The US Treasury sold $16 bln of 30-year bonds yesterday. The record low yield of 2.17% did not deter interest. The bid-cover ratio was slightly higher than the previous auction that went off with yields about 10 bp higher (2.25x vs. 2.22x). Moreover, the auction took place amid sell-off in US Treasuries that saw the US two and 10-year yields rose by 5-7 bp. The sale followed the US September CPI report. The headline and core rate were slightly softer than expected. The year-over-year rates were unchanged at 1.7% and 2.4% respectively. Of note, shelter and ownership-equivalent rent rose 0.3%. Medical costs rose by 0.2%, but prescription drug prices fell by 0.5%, according to the report. Energy prices (-1.4%) were down for the fourth in the past five months, while food prices edged higher (0.1%), snapping a three-month decline.
The US reports import and export prices, which tend not to be market movers. The preliminary October University of Michigan consumer confidence report may show the current optimism remains strong, but future expectations may soften. The future expectations component has been in a saw-tooth pattern for the past six-months, alternating between gains and declines. It ticked up n September. The 5-10 year inflation outlook is often worth noting even though it has been in a 2.3%-2.6% range for a little more than three years. Three regional Fed presidents speak today, Kashkari, Kaplan, and Rosengren. The first two seem inclined to cut, though neither votes and Rosengren remains reluctant and has dissented (alongside George) against the two rate cuts that have been delivered this year.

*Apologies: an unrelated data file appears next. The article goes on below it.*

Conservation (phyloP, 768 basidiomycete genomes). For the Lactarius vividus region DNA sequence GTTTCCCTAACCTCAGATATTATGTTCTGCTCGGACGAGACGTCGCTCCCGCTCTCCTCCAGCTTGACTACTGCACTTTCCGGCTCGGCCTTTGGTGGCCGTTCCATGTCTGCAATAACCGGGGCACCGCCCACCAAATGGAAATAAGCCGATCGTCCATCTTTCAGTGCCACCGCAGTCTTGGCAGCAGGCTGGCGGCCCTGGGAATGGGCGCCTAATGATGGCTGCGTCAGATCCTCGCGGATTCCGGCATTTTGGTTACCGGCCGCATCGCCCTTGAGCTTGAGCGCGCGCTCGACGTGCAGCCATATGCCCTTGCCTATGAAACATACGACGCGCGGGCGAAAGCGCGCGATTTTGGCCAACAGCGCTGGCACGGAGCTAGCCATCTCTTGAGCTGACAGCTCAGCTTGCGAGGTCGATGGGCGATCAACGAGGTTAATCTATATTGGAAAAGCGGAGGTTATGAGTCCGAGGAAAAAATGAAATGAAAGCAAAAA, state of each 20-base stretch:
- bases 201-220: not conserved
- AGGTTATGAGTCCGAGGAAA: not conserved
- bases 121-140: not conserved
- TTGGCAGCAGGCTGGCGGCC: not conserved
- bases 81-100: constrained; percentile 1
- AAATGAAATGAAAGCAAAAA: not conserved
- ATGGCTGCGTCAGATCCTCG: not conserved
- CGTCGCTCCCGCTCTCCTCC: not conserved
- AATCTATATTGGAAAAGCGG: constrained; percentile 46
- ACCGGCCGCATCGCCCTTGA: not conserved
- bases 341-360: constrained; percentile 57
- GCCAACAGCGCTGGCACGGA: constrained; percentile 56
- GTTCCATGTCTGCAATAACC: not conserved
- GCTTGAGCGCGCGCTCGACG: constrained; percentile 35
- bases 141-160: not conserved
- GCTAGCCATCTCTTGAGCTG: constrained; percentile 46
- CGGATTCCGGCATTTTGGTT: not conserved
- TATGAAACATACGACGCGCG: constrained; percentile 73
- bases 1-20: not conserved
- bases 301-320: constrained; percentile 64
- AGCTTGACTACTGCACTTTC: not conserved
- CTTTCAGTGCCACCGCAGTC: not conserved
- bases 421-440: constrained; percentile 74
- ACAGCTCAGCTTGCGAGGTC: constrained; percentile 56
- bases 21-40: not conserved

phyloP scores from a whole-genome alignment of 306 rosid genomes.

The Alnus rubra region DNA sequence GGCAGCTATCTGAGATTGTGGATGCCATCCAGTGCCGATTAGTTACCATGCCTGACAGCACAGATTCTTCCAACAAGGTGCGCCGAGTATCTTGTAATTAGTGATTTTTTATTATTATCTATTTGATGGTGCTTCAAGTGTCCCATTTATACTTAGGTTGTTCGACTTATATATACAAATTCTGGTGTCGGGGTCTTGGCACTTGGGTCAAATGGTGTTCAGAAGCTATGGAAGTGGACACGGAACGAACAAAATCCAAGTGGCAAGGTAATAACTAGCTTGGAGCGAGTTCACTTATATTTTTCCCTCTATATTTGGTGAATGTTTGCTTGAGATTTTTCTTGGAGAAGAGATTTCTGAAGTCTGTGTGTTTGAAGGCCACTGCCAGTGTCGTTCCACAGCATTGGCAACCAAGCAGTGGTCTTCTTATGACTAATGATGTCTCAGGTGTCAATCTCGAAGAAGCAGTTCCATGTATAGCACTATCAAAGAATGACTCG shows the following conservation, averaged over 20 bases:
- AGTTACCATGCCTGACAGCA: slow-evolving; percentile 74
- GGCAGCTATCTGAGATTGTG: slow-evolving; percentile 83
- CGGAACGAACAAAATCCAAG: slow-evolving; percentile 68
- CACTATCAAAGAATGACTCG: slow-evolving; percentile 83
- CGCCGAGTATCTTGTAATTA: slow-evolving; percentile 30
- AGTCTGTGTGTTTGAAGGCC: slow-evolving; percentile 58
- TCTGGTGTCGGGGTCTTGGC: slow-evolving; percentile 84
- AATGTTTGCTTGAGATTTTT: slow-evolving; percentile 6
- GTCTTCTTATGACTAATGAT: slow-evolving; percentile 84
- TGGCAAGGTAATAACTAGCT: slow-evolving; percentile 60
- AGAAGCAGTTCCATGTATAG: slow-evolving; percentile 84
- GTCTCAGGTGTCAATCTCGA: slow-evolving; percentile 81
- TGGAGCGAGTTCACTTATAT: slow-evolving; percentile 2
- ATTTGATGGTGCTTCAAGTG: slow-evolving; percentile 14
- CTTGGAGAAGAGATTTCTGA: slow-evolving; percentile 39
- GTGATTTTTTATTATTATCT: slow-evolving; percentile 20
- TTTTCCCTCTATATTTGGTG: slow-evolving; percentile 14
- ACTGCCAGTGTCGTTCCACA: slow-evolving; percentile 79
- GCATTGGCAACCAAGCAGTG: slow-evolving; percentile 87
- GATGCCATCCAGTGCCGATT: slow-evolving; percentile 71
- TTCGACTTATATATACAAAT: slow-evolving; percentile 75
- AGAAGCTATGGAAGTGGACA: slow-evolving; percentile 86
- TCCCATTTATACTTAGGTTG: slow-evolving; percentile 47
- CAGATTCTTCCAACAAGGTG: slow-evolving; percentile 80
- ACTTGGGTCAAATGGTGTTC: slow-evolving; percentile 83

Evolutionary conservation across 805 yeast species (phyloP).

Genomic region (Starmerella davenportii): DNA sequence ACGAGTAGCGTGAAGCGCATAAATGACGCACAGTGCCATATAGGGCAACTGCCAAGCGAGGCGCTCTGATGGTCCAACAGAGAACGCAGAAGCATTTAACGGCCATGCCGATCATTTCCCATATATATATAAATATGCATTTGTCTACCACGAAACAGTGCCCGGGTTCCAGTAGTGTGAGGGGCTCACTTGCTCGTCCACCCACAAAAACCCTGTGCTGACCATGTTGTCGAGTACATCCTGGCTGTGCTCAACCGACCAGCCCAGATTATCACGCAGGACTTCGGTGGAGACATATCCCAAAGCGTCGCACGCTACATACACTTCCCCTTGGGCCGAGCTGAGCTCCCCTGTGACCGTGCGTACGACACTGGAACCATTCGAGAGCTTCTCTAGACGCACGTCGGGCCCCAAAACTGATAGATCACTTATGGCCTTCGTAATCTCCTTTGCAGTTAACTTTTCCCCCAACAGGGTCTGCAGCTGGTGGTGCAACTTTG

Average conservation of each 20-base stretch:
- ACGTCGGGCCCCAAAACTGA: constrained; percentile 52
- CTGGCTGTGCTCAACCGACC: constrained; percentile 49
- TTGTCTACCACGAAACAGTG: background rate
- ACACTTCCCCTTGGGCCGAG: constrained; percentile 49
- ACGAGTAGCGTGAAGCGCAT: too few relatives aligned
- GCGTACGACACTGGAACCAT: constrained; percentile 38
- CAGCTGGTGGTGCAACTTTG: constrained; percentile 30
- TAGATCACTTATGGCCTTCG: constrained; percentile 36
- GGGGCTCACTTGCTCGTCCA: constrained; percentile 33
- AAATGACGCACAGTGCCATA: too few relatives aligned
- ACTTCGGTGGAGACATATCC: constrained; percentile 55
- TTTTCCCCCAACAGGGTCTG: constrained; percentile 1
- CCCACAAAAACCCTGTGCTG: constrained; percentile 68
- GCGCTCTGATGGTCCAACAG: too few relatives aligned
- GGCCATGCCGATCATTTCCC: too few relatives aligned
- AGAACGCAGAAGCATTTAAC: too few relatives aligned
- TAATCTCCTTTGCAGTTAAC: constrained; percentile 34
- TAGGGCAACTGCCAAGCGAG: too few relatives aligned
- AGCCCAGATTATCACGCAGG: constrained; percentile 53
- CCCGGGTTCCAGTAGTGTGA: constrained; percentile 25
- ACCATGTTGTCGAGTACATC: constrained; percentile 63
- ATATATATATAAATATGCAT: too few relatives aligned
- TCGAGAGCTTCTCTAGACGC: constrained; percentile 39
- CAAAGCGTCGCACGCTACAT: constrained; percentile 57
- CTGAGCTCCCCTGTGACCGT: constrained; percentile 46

Canada’s September jobs report is due. Full-time positions are expected to have grown by almost 21k, which is about a third smaller than this year’s average. August’s 81.1k employment gain had been flattered by more than 57k part-time positions. Mexico reports industrial output figures. A flat report is hoped for after a 0.4% decline in July. A soft report, coupled with the decline in the CPI reported earlier this week, appears to give the central bank scope to cut rates again here in Q4.
The US dollar is at its week’s lows against the Canadian dollar near CAD1.3270. A measuring objective of a potential double top (~CAD1.3350) and the trendline drawn off the September and early October lows are found near CAD1.3220. The US dollar posted an outside down day against the Mexican peso yesterday, and follow-through selling today has seen the peso test our target near MXN19.40. The next objective is last month’s low around MXN19.32. The 200-day moving average is near MXN19.26. The Dollar Index peaked on October 1, near 99.67. The month’s low was set today near 98.50. A trendline off the June and August lows comes in near 99.20, which is also the (38.2%) retracement objective of the rally from those June lows (~95.85).